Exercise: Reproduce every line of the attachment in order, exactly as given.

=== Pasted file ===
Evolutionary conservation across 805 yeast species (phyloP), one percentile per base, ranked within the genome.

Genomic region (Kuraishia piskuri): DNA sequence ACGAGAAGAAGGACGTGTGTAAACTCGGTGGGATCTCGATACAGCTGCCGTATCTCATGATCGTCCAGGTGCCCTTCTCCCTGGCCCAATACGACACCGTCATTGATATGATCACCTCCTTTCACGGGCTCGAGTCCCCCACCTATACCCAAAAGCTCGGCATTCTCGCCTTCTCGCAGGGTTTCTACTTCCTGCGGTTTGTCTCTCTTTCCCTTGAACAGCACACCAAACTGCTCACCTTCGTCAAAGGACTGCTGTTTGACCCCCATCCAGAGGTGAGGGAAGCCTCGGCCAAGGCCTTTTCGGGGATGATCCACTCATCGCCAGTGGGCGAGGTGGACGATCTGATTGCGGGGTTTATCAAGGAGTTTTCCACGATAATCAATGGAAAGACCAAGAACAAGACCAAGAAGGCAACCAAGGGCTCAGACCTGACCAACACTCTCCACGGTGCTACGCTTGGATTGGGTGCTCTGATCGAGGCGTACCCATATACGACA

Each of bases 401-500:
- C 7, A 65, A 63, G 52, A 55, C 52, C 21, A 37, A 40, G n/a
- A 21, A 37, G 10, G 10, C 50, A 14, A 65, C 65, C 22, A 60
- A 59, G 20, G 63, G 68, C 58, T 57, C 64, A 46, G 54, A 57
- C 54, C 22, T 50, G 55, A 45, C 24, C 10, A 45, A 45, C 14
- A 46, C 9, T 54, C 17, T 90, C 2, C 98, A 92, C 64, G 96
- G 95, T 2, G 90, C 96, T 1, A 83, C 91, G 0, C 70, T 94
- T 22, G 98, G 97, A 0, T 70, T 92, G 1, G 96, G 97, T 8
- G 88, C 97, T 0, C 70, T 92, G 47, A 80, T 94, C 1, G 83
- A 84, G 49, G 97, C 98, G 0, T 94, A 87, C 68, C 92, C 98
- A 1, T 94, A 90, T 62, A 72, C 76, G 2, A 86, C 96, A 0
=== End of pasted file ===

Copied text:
Evolutionary conservation across 805 yeast species (phyloP), one percentile per base, ranked within the genome.

Genomic region (Kuraishia piskuri): DNA sequence ACGAGAAGAAGGACGTGTGTAAACTCGGTGGGATCTCGATACAGCTGCCGTATCTCATGATCGTCCAGGTGCCCTTCTCCCTGGCCCAATACGACACCGTCATTGATATGATCACCTCCTTTCACGGGCTCGAGTCCCCCACCTATACCCAAAAGCTCGGCATTCTCGCCTTCTCGCAGGGTTTCTACTTCCTGCGGTTTGTCTCTCTTTCCCTTGAACAGCACACCAAACTGCTCACCTTCGTCAAAGGACTGCTGTTTGACCCCCATCCAGAGGTGAGGGAAGCCTCGGCCAAGGCCTTTTCGGGGATGATCCACTCATCGCCAGTGGGCGAGGTGGACGATCTGATTGCGGGGTTTATCAAGGAGTTTTCCACGATAATCAATGGAAAGACCAAGAACAAGACCAAGAAGGCAACCAAGGGCTCAGACCTGACCAACACTCTCCACGGTGCTACGCTTGGATTGGGTGCTCTGATCGAGGCGTACCCATATACGACA

Each of bases 401-500:
- C 7, A 65, A 63, G 52, A 55, C 52, C 21, A 37, A 40, G n/a
- A 21, A 37, G 10, G 10, C 50, A 14, A 65, C 65, C 22, A 60
- A 59, G 20, G 63, G 68, C 58, T 57, C 64, A 46, G 54, A 57
- C 54, C 22, T 50, G 55, A 45, C 24, C 10, A 45, A 45, C 14
- A 46, C 9, T 54, C 17, T 90, C 2, C 98, A 92, C 64, G 96
- G 95, T 2, G 90, C 96, T 1, A 83, C 91, G 0, C 70, T 94
- T 22, G 98, G 97, A 0, T 70, T 92, G 1, G 96, G 97, T 8
- G 88, C 97, T 0, C 70, T 92, G 47, A 80, T 94, C 1, G 83
- A 84, G 49, G 97, C 98, G 0, T 94, A 87, C 68, C 92, C 98
- A 1, T 94, A 90, T 62, A 72, C 76, G 2, A 86, C 96, A 0